The Faculty of Arts acknowledges that we are on the traditional territory of the Neutral, Anishinaabeg, and Haudenosaunee peoples. The University of Waterloo is situated on the Haldimand Tract, the land promised to the Six Nations that includes six miles on each side of the Grand River. Our actions toward reconciliation take place through our research, teaching, learning, and community events, with guidance from the University’s Indigenous Initiatives Office.
Associate Professor, Political Science, Balsillie School of International Affairs Fellow, and Associate Director Arts First
Dr. Carter's research has focused on environmental policy and politics surrounding oil extraction in Canada’s major oil producing provinces: Alberta, Saskatchewan, and Newfoundland & Labrador. She has analyzed how environmental policy is developed and contested, emphasizing tensions between environmental/community impacts and economic imperatives. This work was primarily supported by a Social Sciences and Humanities Research Council (SSHRC) Strategic Research Grant, “The Environmental Assessment Processes of Canadian 'Frontier' Oil and Gas,” with Drs. Gail Fraser and Anna Zalik at York University's Faculty of Environmental Studies.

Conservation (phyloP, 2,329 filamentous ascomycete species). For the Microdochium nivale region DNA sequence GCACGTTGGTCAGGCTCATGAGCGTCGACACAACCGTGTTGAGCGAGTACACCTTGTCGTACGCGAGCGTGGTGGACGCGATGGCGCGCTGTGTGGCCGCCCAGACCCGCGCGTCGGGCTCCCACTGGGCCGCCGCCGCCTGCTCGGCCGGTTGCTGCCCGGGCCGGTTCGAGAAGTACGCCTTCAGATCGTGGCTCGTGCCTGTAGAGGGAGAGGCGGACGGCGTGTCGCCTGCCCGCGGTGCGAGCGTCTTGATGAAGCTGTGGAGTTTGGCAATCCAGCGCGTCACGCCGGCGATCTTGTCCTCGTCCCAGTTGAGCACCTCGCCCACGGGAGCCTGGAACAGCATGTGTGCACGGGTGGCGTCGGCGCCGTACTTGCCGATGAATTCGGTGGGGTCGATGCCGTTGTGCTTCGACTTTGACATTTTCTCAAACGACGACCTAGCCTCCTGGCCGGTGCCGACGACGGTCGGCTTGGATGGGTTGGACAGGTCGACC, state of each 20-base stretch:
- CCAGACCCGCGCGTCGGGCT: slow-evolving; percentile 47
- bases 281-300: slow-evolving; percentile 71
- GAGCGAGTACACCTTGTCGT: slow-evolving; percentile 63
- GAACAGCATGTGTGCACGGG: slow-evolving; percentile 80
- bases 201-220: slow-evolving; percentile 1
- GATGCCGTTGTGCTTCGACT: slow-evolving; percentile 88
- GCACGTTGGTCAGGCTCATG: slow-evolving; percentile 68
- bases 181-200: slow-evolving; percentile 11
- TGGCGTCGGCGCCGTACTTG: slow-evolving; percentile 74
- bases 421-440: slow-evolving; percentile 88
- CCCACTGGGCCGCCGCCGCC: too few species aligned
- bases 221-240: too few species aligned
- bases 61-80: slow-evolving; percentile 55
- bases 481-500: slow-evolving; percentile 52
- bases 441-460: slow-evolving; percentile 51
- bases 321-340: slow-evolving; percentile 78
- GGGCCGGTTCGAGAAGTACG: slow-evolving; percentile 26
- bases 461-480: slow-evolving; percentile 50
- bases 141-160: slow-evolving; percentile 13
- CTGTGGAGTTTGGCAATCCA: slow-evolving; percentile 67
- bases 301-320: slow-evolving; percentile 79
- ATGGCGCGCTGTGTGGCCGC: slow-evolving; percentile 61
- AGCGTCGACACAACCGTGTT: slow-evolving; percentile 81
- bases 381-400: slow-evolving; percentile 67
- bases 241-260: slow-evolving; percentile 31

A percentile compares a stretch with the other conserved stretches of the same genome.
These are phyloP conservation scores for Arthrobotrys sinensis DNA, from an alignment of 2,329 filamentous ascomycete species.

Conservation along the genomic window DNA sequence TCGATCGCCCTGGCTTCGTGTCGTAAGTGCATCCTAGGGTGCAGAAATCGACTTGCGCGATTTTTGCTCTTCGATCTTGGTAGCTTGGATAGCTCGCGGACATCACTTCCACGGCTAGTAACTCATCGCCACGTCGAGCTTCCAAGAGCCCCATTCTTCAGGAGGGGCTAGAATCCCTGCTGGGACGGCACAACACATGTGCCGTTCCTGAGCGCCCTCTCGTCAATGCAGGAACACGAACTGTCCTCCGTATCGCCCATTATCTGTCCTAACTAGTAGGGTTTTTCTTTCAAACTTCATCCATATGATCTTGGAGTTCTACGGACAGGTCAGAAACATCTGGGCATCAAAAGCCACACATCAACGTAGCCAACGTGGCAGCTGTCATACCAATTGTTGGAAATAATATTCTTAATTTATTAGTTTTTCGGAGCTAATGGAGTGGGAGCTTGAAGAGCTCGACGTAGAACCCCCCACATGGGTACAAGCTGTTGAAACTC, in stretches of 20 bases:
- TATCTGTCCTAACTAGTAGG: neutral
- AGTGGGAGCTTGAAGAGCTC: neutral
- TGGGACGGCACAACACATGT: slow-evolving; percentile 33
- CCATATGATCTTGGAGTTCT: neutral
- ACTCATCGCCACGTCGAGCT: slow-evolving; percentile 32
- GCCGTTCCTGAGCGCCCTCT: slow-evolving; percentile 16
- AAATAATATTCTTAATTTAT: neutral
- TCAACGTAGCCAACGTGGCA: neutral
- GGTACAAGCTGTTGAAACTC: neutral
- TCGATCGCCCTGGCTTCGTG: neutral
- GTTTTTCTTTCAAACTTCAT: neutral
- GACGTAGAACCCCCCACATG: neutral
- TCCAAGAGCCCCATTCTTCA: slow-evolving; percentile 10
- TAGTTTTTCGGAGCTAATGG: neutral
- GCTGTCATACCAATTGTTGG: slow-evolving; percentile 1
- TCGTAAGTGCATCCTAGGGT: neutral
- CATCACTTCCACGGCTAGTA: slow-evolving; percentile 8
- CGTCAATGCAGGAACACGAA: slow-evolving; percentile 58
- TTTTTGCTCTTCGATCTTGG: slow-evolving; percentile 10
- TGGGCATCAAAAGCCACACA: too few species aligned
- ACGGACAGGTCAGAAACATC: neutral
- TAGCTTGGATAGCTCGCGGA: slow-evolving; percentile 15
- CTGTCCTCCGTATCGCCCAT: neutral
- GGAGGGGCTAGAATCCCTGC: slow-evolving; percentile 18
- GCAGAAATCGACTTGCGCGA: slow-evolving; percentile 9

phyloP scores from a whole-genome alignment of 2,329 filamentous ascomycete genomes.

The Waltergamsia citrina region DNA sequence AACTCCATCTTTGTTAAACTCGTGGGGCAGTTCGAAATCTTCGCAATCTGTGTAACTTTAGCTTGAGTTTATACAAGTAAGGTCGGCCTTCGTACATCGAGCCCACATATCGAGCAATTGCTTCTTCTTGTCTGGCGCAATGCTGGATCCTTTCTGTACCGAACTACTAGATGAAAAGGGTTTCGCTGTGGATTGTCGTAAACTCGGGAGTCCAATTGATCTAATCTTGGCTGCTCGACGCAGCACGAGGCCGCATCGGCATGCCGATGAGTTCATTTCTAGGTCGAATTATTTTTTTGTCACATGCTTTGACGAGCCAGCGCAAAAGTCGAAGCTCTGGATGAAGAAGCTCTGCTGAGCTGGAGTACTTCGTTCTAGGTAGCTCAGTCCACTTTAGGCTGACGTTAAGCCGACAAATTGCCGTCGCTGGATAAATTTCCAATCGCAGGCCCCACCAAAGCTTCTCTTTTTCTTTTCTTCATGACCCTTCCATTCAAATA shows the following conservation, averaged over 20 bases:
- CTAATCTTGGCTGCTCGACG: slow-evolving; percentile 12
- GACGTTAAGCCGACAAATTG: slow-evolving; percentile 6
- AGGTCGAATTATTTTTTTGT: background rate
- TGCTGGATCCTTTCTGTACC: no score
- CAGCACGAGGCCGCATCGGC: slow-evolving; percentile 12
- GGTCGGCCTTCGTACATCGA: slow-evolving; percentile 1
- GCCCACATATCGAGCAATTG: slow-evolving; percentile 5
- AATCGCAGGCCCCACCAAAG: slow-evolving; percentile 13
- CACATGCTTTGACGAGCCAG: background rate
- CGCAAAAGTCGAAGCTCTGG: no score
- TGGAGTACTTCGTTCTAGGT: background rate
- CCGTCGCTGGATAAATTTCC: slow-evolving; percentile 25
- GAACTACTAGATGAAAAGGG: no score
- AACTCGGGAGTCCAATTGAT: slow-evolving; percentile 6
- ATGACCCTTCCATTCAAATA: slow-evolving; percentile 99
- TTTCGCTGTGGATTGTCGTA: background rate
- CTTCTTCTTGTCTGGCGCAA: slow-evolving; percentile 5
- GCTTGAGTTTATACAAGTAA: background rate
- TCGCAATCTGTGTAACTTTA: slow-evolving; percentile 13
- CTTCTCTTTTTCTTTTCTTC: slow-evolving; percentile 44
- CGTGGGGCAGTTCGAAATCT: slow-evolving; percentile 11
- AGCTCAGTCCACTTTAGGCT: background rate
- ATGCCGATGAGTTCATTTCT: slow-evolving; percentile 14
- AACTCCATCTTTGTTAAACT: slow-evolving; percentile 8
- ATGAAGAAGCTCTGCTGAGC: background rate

She is now extending this work in an international comparative project on supply-side climate policy, focused on political conditions necessary to wind down fossil fuel extraction in developed-world states. She is particularly intrigued by the rise of “keep it in the ground” movements and legislation.
Professor, School of Environment, Resources and Sustainability (SERS), and Associate Dean – Undergraduate Studies, Faculty of Environment
Brendon's research concerns the social dimensions of biodiversity conservation, or, more specifically, how people perceive and evaluate conservation options in the current era of dramatic global change (which some call the Anthropocene). He is interested in changing views and practices of nature and conservation in this era, with a focus on topics such as invasive species, assisted migration, and novel ecosystems. If you are interested, please peruse his website and then contact him to discuss specific research options. He also has research projects in other areas, including the role of metaphor in the framing and communication of environmental issues. At present, he teaches an introductory ecology course and a field course on natural history where students observe plants and animals directly on the Bruce Peninsula.